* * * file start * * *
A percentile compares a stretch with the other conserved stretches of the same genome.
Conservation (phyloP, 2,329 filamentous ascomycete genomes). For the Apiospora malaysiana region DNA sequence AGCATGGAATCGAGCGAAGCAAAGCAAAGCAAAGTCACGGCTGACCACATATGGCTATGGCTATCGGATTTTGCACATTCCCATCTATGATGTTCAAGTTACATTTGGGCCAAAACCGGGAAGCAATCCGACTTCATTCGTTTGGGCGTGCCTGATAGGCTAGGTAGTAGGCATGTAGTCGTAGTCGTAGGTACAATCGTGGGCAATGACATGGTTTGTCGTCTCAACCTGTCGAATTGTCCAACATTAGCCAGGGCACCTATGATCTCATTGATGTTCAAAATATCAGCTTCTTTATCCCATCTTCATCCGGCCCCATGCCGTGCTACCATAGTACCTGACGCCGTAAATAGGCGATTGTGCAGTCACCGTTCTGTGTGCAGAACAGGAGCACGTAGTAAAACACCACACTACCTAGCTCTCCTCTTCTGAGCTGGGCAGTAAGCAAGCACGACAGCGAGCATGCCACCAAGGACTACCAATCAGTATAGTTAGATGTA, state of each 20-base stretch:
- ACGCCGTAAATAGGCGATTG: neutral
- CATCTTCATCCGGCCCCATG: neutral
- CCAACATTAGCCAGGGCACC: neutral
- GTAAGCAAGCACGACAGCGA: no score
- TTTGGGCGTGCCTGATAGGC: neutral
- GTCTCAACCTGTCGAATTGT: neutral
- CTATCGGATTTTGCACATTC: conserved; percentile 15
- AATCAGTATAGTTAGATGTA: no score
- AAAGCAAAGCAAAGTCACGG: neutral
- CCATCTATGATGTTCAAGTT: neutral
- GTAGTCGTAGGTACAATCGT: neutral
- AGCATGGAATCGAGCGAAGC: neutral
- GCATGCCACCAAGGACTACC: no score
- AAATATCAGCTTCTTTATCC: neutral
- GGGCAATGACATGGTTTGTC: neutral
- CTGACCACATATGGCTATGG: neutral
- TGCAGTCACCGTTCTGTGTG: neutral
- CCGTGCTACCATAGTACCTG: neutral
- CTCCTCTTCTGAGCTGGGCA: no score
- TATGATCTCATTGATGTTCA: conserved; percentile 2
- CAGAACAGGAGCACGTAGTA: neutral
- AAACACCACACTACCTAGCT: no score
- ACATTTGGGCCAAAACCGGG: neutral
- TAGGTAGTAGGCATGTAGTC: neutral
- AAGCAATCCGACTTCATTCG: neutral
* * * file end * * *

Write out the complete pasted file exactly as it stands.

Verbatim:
A percentile compares a stretch with the other conserved stretches of the same genome.
Conservation (phyloP, 2,329 filamentous ascomycete genomes). For the Apiospora malaysiana region DNA sequence AGCATGGAATCGAGCGAAGCAAAGCAAAGCAAAGTCACGGCTGACCACATATGGCTATGGCTATCGGATTTTGCACATTCCCATCTATGATGTTCAAGTTACATTTGGGCCAAAACCGGGAAGCAATCCGACTTCATTCGTTTGGGCGTGCCTGATAGGCTAGGTAGTAGGCATGTAGTCGTAGTCGTAGGTACAATCGTGGGCAATGACATGGTTTGTCGTCTCAACCTGTCGAATTGTCCAACATTAGCCAGGGCACCTATGATCTCATTGATGTTCAAAATATCAGCTTCTTTATCCCATCTTCATCCGGCCCCATGCCGTGCTACCATAGTACCTGACGCCGTAAATAGGCGATTGTGCAGTCACCGTTCTGTGTGCAGAACAGGAGCACGTAGTAAAACACCACACTACCTAGCTCTCCTCTTCTGAGCTGGGCAGTAAGCAAGCACGACAGCGAGCATGCCACCAAGGACTACCAATCAGTATAGTTAGATGTA, state of each 20-base stretch:
- ACGCCGTAAATAGGCGATTG: neutral
- CATCTTCATCCGGCCCCATG: neutral
- CCAACATTAGCCAGGGCACC: neutral
- GTAAGCAAGCACGACAGCGA: no score
- TTTGGGCGTGCCTGATAGGC: neutral
- GTCTCAACCTGTCGAATTGT: neutral
- CTATCGGATTTTGCACATTC: conserved; percentile 15
- AATCAGTATAGTTAGATGTA: no score
- AAAGCAAAGCAAAGTCACGG: neutral
- CCATCTATGATGTTCAAGTT: neutral
- GTAGTCGTAGGTACAATCGT: neutral
- AGCATGGAATCGAGCGAAGC: neutral
- GCATGCCACCAAGGACTACC: no score
- AAATATCAGCTTCTTTATCC: neutral
- GGGCAATGACATGGTTTGTC: neutral
- CTGACCACATATGGCTATGG: neutral
- TGCAGTCACCGTTCTGTGTG: neutral
- CCGTGCTACCATAGTACCTG: neutral
- CTCCTCTTCTGAGCTGGGCA: no score
- TATGATCTCATTGATGTTCA: conserved; percentile 2
- CAGAACAGGAGCACGTAGTA: neutral
- AAACACCACACTACCTAGCT: no score
- ACATTTGGGCCAAAACCGGG: neutral
- TAGGTAGTAGGCATGTAGTC: neutral
- AAGCAATCCGACTTCATTCG: neutral